And he achieved what no one had since Martin Van Buren in 1836: winning election to the presidency while serving as vice president. (Van Buren did so in the footsteps of Andrew Jackson.)

A son of wealth and a graduate of Phillips Academy in Massachusetts and Yale, Mr. Bush was schooled in the good manners and graciousness of New England privilege and civic responsibility. He liked to frame his public service as an answer to the call to duty, like the one that had sent him over the Pacific and into enemy fire as a 20-year-old. (“The cockpit was full of smoke and I was choking from it,” he told his parents in a letter from the submarine that had plucked him from the sea.)

He underscored the theme of duty in accepting his party’s nomination for the presidency in 1988 in New Orleans. “I am a man who sees life in terms of missions — missions defined and missions completed,” he told Republican delegates in the Louisiana Superdome, acknowledging a swell of applause. He said he would “keep America moving forward” and strive “for a better America.”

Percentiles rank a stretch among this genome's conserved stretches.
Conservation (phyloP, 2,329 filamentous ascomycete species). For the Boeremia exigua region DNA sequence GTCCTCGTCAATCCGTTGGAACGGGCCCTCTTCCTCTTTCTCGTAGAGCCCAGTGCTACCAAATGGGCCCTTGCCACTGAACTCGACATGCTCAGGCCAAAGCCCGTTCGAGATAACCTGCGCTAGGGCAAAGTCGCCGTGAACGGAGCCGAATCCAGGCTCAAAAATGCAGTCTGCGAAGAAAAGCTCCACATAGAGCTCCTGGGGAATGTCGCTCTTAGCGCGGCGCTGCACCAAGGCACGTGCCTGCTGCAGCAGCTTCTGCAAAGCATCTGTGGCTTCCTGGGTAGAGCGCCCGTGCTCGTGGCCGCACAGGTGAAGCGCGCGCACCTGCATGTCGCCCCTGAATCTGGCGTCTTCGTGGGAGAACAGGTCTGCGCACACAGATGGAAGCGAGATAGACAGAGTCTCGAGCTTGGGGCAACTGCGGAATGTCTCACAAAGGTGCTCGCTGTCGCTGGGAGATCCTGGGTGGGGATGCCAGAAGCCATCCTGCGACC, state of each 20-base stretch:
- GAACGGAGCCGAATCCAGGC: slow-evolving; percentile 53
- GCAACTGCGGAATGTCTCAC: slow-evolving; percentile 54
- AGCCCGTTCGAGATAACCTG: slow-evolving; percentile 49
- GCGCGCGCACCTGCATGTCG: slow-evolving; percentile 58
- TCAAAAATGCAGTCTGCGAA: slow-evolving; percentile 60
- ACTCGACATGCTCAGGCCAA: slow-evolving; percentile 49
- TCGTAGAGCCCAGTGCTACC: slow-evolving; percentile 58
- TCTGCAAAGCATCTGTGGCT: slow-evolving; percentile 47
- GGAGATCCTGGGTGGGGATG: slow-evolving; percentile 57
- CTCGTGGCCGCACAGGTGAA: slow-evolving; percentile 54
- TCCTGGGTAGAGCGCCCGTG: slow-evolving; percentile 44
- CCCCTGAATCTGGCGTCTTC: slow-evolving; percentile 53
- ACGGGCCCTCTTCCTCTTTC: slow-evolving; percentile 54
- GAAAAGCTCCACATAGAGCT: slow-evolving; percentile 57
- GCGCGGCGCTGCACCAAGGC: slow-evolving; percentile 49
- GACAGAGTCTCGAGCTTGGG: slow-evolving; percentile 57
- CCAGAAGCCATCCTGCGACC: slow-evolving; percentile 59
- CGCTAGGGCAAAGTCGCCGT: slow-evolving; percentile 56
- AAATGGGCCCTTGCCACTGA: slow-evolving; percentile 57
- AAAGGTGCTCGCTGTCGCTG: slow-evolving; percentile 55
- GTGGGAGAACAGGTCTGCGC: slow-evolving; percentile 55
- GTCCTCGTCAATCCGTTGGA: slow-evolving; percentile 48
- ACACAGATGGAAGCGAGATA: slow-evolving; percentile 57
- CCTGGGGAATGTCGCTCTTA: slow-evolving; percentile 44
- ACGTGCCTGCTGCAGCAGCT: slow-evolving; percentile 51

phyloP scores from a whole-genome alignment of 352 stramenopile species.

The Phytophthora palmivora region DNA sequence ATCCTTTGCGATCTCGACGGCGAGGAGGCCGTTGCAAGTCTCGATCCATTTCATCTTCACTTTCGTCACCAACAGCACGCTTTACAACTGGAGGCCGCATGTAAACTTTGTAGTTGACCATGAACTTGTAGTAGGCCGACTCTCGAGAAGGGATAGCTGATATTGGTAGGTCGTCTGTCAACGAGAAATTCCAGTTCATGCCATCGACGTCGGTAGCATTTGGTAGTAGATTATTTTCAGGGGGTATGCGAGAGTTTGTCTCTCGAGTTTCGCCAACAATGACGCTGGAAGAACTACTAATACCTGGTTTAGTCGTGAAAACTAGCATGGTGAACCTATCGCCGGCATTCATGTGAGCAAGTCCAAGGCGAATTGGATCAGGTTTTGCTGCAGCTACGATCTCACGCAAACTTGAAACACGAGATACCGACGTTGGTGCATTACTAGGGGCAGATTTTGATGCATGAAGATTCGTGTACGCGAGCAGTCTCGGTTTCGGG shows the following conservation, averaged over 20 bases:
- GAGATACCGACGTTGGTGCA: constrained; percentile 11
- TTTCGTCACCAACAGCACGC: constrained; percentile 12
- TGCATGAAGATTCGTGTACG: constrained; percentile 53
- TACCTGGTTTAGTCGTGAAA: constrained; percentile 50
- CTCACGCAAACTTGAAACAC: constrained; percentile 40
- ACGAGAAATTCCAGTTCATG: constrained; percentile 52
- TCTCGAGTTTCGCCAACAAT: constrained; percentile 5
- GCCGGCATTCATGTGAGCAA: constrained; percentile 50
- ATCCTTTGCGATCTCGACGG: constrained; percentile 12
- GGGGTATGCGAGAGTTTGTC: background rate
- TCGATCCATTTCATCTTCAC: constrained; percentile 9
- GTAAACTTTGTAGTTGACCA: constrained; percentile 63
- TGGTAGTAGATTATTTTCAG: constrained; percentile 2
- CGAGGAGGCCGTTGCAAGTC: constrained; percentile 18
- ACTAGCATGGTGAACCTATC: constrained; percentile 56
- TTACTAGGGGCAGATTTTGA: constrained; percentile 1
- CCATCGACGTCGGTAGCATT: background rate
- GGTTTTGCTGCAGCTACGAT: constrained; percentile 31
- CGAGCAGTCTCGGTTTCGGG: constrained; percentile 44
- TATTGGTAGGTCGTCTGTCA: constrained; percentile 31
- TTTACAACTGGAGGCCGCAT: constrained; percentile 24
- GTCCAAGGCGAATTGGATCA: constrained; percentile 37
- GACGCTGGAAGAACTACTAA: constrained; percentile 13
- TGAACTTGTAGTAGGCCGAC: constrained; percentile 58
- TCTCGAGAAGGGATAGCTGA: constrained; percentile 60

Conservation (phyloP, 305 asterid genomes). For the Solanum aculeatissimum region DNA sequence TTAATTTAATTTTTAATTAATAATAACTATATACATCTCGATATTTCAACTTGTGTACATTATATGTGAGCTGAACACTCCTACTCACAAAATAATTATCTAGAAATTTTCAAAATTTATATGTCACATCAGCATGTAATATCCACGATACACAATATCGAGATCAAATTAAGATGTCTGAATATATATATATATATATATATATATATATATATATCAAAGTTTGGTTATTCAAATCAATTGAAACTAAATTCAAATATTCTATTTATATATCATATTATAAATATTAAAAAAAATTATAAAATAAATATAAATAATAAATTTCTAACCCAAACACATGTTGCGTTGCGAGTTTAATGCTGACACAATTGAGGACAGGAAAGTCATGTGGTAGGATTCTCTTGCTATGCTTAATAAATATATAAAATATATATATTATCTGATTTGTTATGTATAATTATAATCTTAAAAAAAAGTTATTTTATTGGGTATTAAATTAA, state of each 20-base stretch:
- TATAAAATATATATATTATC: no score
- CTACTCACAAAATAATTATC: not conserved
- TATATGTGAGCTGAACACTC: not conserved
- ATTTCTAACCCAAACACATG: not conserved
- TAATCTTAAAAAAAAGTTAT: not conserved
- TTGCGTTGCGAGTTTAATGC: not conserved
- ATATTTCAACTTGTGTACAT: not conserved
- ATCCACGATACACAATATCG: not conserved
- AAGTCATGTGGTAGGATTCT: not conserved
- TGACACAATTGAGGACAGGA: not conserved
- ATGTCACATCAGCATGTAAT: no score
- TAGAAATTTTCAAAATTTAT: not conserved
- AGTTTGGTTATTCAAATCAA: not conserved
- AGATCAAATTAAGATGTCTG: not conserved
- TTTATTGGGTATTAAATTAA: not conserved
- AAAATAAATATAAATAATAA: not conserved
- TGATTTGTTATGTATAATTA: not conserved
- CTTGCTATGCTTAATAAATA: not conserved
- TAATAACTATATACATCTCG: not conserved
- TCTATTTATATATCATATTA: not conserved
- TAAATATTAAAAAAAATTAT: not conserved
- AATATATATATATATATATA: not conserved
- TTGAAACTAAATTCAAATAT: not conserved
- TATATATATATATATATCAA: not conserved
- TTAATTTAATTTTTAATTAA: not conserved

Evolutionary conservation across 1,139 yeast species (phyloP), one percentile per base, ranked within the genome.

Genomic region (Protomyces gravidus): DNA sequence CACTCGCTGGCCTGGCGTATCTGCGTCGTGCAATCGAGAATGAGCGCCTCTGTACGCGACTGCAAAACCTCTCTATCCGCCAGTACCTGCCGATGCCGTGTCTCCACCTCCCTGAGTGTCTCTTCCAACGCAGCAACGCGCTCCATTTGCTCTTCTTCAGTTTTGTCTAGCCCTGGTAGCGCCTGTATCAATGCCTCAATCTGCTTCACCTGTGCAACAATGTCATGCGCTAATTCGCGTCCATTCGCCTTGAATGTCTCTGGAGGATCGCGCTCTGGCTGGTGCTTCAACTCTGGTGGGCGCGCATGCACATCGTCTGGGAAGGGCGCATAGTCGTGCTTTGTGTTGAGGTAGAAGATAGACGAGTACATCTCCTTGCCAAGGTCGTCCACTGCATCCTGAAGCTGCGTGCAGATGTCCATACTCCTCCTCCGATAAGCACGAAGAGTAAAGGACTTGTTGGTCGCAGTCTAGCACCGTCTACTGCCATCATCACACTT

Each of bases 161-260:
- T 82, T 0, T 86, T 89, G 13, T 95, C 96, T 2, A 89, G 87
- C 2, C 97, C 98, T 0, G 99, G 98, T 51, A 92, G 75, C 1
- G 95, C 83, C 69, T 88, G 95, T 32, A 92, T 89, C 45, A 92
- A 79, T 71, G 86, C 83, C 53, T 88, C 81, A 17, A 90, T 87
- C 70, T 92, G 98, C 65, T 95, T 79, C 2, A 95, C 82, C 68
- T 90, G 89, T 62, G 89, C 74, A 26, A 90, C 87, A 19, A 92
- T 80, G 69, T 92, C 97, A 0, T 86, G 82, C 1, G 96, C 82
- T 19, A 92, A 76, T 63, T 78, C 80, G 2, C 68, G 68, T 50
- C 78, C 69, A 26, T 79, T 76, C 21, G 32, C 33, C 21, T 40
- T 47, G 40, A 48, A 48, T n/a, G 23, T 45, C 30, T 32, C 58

“That is my mission,” he concluded, “and I will complete it.”

Tall, at 6 feet 2 inches, with an athlete’s graceful gait, Mr. Bush was genial and gentlemanly, except in the throes of a tough campaign. (Admonished by his mother against self-promotion, Mr. Bush, an inveterate note writer, in his clipped diction avoided the first person singular pronoun.) He represented a “kinder” and “gentler” strain of Republicanism — the often-quoted words he used in his Inaugural Address to describe his vision for the nation and the world — that has been all but buried in a seismic shift to the right in the party.